Sony is not having a good spring at all. Just days after the PlayStation Network came back online after an attack compromised 77 million user accounts, two Sony properties were hit by SQL injection attacks.
The same group that targeted Fox.com earlier this month used a SQL injection attack to expose data on Sony Music Japan. The incident follows a similar SQL injection attack that exposed user information on Sony BMG Greece on May 21.
“This isn’t a 1337 h4x0r (‘elite hacker’), we just want to embarrass Sony some more,” wrote Lulz Security, a group who seem more interested in attacking sites for fun and political reasons.
There were two PHP pages that were vulnerable to SQL injection on the Sony Music Japan site, according to The Hacker News reported on May 23.
“Another day, another attack on Sony,” Chester Wisniewski, a senior security advisor at Sophos, wrote on the Naked Security blog.
The attack on the Japanese site marks the ninth known incident on Sony properties since unidentified attackers compromised the PlayStation Network on April 16. Sony Indonesia’s Website was also defaced on May 21, and security firm F-secure discovered on May 20 a credit card phishing scam which had been running undetected on Sony’s Thailand site.
Sony also discovered May 18 that So-net Entertainment, its mobile Internet service provider subsidiary, had been breached. Attackers accessed 128 user accounts and redeemend “So-net points” for goods worth about $1,225, 73 accounts where no points were redeemed and 90 e-mail accounts, Sony said on May 20.
In terms of scale, the So-net breach is minuscule as it affected only 200 user accounts, compared to the millions of users affected by other attacks. The breach took a lot of effort, as the offending IP address had made 10,000 attempts to break in, the company said.
Data leaked from the earlier attack on Sony BMG in Greece included usernames, real names and email addresses of users registered on the SonyMusic.gr site. This attack appears to have used an automated SQL injection tool to find the flaw, according to Wisniewski.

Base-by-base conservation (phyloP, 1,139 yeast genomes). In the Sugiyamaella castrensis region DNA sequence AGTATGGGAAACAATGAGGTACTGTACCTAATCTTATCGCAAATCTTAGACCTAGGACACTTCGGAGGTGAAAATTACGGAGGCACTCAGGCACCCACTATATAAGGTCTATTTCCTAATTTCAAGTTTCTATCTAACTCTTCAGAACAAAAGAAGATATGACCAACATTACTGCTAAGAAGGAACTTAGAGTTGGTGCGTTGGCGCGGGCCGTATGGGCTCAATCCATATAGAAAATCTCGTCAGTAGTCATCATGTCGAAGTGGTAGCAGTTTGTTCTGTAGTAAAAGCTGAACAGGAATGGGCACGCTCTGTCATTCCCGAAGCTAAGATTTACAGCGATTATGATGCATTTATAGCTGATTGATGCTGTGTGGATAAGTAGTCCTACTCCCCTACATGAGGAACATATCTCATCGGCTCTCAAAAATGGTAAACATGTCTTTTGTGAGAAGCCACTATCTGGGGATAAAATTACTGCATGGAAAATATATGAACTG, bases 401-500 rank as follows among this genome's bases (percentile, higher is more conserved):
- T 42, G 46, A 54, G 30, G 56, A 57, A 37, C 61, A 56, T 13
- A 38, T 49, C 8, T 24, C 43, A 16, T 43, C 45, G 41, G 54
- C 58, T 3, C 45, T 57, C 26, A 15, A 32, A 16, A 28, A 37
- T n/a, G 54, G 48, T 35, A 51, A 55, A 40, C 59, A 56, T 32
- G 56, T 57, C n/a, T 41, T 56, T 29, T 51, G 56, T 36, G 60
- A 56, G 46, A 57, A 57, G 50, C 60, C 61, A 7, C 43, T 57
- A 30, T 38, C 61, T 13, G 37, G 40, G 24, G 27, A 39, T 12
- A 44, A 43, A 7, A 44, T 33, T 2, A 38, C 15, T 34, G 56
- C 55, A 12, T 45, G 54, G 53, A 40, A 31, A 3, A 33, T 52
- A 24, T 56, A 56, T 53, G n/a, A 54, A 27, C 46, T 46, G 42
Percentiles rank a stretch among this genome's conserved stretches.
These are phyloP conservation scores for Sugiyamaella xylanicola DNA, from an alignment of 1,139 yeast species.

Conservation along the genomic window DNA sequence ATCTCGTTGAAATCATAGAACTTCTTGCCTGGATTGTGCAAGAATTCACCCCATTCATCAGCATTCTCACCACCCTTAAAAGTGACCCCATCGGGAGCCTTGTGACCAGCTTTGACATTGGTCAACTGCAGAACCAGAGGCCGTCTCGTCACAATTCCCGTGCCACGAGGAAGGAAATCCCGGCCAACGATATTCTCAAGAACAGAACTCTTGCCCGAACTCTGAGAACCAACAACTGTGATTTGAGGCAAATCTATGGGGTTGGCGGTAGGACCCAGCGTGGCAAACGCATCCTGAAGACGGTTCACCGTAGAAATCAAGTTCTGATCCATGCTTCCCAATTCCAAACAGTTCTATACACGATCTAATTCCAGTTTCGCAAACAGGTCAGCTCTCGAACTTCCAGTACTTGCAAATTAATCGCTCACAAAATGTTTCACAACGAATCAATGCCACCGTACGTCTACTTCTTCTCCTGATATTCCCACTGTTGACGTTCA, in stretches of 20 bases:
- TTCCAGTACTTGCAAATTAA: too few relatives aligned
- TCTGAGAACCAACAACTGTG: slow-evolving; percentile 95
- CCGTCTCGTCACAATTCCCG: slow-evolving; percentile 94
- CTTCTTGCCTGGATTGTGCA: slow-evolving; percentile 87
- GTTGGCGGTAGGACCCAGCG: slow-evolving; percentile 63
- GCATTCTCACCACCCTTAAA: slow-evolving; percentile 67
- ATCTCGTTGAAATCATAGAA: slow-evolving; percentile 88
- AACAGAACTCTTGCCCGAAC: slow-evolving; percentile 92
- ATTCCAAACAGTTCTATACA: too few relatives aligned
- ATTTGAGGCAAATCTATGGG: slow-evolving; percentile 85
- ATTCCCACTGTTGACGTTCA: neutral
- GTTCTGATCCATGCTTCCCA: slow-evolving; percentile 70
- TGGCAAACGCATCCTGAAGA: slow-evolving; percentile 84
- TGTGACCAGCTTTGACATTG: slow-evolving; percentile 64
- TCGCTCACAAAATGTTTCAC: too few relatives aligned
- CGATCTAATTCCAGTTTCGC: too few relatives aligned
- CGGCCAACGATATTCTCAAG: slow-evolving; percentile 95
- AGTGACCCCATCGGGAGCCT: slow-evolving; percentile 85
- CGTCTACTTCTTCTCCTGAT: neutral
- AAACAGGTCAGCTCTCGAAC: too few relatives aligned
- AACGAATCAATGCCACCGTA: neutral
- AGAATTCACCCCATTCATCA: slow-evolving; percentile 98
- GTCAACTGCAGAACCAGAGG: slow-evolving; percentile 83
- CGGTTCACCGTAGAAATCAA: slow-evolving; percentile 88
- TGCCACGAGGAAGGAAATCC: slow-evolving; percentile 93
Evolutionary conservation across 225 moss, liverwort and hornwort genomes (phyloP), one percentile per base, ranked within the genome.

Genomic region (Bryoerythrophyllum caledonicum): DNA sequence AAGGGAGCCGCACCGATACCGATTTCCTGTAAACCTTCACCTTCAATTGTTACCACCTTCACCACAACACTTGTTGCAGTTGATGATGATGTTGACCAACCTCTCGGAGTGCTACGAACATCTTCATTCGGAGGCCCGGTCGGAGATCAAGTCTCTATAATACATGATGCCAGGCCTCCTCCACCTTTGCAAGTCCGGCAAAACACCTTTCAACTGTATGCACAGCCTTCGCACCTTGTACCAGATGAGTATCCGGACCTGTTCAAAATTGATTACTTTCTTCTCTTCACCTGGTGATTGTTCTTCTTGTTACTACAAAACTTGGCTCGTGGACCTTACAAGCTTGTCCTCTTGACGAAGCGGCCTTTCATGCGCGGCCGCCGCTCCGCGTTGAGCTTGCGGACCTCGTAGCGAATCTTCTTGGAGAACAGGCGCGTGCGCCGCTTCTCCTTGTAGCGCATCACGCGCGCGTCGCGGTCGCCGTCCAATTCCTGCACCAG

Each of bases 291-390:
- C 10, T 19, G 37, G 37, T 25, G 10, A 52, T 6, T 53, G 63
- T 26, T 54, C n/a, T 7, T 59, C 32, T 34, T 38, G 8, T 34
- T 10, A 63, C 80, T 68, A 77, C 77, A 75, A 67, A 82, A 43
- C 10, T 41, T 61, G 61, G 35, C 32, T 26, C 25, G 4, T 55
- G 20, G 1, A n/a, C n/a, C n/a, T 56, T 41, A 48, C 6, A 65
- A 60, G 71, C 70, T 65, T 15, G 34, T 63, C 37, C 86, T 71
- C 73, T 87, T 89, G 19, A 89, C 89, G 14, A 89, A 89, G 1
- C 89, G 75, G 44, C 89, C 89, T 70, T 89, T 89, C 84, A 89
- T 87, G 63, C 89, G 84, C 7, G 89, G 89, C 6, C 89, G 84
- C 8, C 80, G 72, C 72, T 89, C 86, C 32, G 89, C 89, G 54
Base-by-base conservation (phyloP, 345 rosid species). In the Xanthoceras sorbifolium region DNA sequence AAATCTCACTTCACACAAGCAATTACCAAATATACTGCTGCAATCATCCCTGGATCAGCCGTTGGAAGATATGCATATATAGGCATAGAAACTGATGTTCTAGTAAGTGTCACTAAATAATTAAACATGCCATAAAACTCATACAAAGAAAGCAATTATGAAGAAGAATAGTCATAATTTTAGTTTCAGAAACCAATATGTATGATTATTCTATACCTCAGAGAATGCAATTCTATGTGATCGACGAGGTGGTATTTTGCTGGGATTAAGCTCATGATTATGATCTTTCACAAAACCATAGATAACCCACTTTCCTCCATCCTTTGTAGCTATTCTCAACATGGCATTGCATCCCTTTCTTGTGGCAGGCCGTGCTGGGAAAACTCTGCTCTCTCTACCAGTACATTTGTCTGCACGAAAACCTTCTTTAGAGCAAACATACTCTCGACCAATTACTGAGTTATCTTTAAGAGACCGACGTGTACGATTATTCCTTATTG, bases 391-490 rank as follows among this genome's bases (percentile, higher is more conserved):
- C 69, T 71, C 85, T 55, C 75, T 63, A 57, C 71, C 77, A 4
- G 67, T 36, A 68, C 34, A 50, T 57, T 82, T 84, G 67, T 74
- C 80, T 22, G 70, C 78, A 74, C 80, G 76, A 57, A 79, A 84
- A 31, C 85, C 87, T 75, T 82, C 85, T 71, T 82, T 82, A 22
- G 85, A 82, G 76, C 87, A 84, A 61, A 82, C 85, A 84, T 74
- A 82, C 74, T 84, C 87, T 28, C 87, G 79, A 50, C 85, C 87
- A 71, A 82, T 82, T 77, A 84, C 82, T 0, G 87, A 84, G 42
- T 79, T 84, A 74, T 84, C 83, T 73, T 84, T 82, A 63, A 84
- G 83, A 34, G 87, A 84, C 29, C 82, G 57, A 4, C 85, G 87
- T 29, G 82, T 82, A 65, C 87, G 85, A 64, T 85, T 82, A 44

It remains unclear who was behind the SonyMusic.gr or So-net attacks. “As long as it is popular within the hacker community to expose Sony’s flaws, we are likely to continue seeing successful attacks against them,” Wisniewski said.
The database information that was published from Sony Music Japan did not contain names, passwords or other personally identifiable information. While Lulz Security noted there were two other databases on the site, it was unclear whether they contained sensitive information.
It also wasn’t clear whether hackers could inject data into the databases, or if they merely accessed the tables and data within. Injecting data would have far-reaching consequences as that means they would be able to insert malicious code that could compromise site visitors.
“Is Sony taking security seriously or are there simply so many flaws from the past that exist in their public-facing sites that it will take them a long time to patch them all?” Wisniewski wrote.
While it is “nearly impossible” to run a totally secure Web presence, especially for companies as large as Sony, Wisniewski speculated that when “this is over, Sony may end up being one of the most secure Web assets on the net.”
Relying on pranksters and malicious attackers to uncover the vulnerabilities in your applications and Web properties is an expensive way to make your systems secure. It’s already costing Sony an estimated $171 million. It’s far less costly to perform thorough penetration tests and regular audits to look for security bugs.